Namely, a substantially amorphous film composed of the above mentioned 6,6-nylon/6-nylon copolymer is used as the base sheet, and a polyvinylidene chloride resin is applied thereon. The coated film is then biaxially stretched at a temperature of not higher than 120 C. and at a stretching ratio of at least 2.5 times in both MD and TD, and further subjected to stress relaxation at a temperature of from the stretching temperature to 170 C., followed by winding it up. The coating amount of the polyvinylidene chloride resin is controlled so that its solid weight after the stretching becomes to be at least 0.5 g/m2, depending upon the stretching ratio.

The polyvinylidene chloride resin is a copolymer of vinylidne chloride with other component such as acrylic acid, an ester of acrylic acid, methacrylic acid, an ester of methacrylic acid, vinyl chloride, etc., and the vinylidene chloride content is at a level of about 90%.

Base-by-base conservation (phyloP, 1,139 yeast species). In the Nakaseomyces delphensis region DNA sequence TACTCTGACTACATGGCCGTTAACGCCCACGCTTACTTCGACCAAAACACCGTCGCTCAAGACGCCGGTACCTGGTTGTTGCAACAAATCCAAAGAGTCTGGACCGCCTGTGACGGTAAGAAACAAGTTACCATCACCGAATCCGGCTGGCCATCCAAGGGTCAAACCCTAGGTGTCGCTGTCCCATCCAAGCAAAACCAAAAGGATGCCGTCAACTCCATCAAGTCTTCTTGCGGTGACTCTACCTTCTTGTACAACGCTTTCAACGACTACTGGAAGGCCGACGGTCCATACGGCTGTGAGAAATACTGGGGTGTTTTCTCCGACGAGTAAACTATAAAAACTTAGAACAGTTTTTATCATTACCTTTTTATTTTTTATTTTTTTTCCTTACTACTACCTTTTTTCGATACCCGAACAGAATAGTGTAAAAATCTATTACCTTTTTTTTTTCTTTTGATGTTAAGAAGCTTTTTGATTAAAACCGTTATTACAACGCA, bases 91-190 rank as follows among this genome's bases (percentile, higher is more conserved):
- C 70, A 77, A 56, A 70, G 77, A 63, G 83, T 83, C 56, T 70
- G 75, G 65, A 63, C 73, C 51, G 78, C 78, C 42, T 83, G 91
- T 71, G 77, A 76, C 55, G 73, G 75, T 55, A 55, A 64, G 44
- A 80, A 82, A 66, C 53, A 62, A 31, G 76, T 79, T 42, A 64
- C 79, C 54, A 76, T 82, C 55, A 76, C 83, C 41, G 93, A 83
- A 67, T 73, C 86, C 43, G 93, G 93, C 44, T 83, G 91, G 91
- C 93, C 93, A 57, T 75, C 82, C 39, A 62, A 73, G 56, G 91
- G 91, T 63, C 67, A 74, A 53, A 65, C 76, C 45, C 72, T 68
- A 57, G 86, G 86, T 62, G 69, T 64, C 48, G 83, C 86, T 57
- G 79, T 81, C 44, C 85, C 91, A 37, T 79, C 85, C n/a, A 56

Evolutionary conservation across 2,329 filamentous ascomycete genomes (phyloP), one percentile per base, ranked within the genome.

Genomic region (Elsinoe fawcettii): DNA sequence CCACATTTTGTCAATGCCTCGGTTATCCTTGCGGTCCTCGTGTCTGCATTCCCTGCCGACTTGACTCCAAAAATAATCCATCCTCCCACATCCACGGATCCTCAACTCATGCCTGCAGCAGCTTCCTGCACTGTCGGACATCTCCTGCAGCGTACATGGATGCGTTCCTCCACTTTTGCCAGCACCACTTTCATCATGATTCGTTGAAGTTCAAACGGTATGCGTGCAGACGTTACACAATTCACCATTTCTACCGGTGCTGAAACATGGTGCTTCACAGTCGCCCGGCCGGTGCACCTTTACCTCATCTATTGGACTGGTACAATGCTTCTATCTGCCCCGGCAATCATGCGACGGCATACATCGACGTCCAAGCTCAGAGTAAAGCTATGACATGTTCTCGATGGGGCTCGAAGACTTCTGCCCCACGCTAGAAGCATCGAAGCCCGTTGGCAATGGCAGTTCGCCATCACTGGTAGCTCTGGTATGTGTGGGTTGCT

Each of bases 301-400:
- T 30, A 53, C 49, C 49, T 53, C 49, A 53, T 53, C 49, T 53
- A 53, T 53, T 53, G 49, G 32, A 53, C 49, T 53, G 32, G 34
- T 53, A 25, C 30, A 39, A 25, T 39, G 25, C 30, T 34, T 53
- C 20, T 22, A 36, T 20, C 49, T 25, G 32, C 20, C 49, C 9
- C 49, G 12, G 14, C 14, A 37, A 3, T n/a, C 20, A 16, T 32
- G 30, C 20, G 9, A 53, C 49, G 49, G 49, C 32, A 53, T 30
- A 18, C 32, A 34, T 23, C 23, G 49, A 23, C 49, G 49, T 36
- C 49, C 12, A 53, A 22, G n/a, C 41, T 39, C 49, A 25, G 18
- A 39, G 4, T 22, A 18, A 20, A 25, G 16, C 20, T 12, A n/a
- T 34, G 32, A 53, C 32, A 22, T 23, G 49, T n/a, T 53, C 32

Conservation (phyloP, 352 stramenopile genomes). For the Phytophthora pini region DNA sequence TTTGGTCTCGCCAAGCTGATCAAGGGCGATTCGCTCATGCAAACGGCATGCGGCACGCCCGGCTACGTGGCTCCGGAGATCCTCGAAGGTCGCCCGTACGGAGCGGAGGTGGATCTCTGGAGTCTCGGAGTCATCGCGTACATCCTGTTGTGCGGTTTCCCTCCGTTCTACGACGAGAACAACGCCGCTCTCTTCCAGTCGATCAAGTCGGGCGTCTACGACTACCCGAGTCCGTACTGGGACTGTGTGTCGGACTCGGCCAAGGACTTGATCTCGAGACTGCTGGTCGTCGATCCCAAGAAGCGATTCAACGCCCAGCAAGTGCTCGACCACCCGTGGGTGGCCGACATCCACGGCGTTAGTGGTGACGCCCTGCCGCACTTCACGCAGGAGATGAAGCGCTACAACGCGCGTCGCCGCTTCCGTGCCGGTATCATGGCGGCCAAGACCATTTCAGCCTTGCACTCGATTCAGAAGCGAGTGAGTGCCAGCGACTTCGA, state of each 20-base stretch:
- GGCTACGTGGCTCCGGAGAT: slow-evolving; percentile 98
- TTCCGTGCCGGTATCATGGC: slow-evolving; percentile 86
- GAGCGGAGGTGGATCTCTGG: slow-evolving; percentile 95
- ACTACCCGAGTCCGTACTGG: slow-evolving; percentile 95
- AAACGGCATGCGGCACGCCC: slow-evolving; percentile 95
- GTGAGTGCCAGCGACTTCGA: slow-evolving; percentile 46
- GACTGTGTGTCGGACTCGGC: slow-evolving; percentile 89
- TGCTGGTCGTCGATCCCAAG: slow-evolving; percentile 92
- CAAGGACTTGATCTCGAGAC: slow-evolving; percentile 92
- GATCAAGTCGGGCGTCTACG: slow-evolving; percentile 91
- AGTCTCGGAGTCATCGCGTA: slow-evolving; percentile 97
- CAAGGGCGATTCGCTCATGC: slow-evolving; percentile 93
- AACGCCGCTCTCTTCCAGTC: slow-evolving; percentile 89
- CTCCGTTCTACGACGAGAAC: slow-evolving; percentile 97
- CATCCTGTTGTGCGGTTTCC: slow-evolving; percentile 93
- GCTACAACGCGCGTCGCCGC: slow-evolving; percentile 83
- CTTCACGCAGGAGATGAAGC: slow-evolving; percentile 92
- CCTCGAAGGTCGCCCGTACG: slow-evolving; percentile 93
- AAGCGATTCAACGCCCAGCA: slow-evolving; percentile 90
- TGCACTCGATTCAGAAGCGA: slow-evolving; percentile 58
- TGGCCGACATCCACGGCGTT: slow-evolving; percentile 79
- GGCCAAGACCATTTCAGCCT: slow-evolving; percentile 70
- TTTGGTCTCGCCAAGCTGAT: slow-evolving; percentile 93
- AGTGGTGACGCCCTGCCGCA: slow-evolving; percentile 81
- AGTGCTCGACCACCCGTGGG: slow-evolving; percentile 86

In order to impart the gas impermeability while mainting the proper shrinking ratio, a so-called precoating method is essential in which the polyvinylidene chloride resin is coated prior to the stretching. Only by this precoating method, it is possible to obtain a shrinkable film which satisfies all of the required shrinking ratio, shrinkage stress and gas impermeability.

The amorphous film may be produced in accordance with a known method such as a method in which a T-die is used or a method in which a ring die is used. In the case of a simultaneous biaxial stretching method, the non-stretched film thus obtained is coated with the vinylidene chloride resin so that its solid weight after the stretching becomes to be at least 0.5 g/m2 and then subjected to the simultaneous biaxial stretching.